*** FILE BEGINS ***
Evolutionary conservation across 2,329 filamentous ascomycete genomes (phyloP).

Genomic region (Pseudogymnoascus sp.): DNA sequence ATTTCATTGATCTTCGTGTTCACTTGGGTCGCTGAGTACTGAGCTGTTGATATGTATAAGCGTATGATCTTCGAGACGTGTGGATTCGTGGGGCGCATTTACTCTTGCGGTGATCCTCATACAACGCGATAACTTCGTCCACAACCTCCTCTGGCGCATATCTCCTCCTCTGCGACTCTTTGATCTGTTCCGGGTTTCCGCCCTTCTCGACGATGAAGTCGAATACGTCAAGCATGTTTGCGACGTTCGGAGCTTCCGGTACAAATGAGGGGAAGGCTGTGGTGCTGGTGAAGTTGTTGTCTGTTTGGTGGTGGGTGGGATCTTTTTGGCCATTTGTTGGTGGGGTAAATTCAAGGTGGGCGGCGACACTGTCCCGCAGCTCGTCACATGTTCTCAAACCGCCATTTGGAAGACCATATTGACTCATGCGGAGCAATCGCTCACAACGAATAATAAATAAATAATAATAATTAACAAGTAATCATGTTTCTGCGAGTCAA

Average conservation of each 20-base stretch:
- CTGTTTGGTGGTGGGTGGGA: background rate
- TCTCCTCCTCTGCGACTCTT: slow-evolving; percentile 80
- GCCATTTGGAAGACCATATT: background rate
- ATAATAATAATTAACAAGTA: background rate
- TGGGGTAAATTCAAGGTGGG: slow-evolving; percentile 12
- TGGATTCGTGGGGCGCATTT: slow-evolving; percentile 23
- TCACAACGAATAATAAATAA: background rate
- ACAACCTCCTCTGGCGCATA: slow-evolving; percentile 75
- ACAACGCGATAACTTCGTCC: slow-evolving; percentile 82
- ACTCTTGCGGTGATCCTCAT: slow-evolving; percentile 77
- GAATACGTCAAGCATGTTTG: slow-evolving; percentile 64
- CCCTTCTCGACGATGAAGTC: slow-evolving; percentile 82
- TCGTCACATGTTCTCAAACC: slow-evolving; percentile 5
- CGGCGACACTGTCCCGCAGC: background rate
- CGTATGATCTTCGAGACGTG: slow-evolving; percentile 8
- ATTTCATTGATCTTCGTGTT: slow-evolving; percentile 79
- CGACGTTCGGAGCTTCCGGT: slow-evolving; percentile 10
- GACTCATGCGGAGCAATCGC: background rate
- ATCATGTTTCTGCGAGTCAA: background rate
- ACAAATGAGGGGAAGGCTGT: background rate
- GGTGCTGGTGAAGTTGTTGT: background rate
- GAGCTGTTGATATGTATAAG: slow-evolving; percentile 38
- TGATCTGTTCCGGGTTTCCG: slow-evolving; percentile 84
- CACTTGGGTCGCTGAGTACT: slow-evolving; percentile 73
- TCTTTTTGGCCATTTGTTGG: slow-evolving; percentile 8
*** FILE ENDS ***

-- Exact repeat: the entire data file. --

Evolutionary conservation across 2,329 filamentous ascomycete genomes (phyloP).

Genomic region (Pseudogymnoascus sp.): DNA sequence ATTTCATTGATCTTCGTGTTCACTTGGGTCGCTGAGTACTGAGCTGTTGATATGTATAAGCGTATGATCTTCGAGACGTGTGGATTCGTGGGGCGCATTTACTCTTGCGGTGATCCTCATACAACGCGATAACTTCGTCCACAACCTCCTCTGGCGCATATCTCCTCCTCTGCGACTCTTTGATCTGTTCCGGGTTTCCGCCCTTCTCGACGATGAAGTCGAATACGTCAAGCATGTTTGCGACGTTCGGAGCTTCCGGTACAAATGAGGGGAAGGCTGTGGTGCTGGTGAAGTTGTTGTCTGTTTGGTGGTGGGTGGGATCTTTTTGGCCATTTGTTGGTGGGGTAAATTCAAGGTGGGCGGCGACACTGTCCCGCAGCTCGTCACATGTTCTCAAACCGCCATTTGGAAGACCATATTGACTCATGCGGAGCAATCGCTCACAACGAATAATAAATAAATAATAATAATTAACAAGTAATCATGTTTCTGCGAGTCAA

Average conservation of each 20-base stretch:
- CTGTTTGGTGGTGGGTGGGA: background rate
- TCTCCTCCTCTGCGACTCTT: slow-evolving; percentile 80
- GCCATTTGGAAGACCATATT: background rate
- ATAATAATAATTAACAAGTA: background rate
- TGGGGTAAATTCAAGGTGGG: slow-evolving; percentile 12
- TGGATTCGTGGGGCGCATTT: slow-evolving; percentile 23
- TCACAACGAATAATAAATAA: background rate
- ACAACCTCCTCTGGCGCATA: slow-evolving; percentile 75
- ACAACGCGATAACTTCGTCC: slow-evolving; percentile 82
- ACTCTTGCGGTGATCCTCAT: slow-evolving; percentile 77
- GAATACGTCAAGCATGTTTG: slow-evolving; percentile 64
- CCCTTCTCGACGATGAAGTC: slow-evolving; percentile 82
- TCGTCACATGTTCTCAAACC: slow-evolving; percentile 5
- CGGCGACACTGTCCCGCAGC: background rate
- CGTATGATCTTCGAGACGTG: slow-evolving; percentile 8
- ATTTCATTGATCTTCGTGTT: slow-evolving; percentile 79
- CGACGTTCGGAGCTTCCGGT: slow-evolving; percentile 10
- GACTCATGCGGAGCAATCGC: background rate
- ATCATGTTTCTGCGAGTCAA: background rate
- ACAAATGAGGGGAAGGCTGT: background rate
- GGTGCTGGTGAAGTTGTTGT: background rate
- GAGCTGTTGATATGTATAAG: slow-evolving; percentile 38
- TGATCTGTTCCGGGTTTCCG: slow-evolving; percentile 84
- CACTTGGGTCGCTGAGTACT: slow-evolving; percentile 73
- TCTTTTTGGCCATTTGTTGG: slow-evolving; percentile 8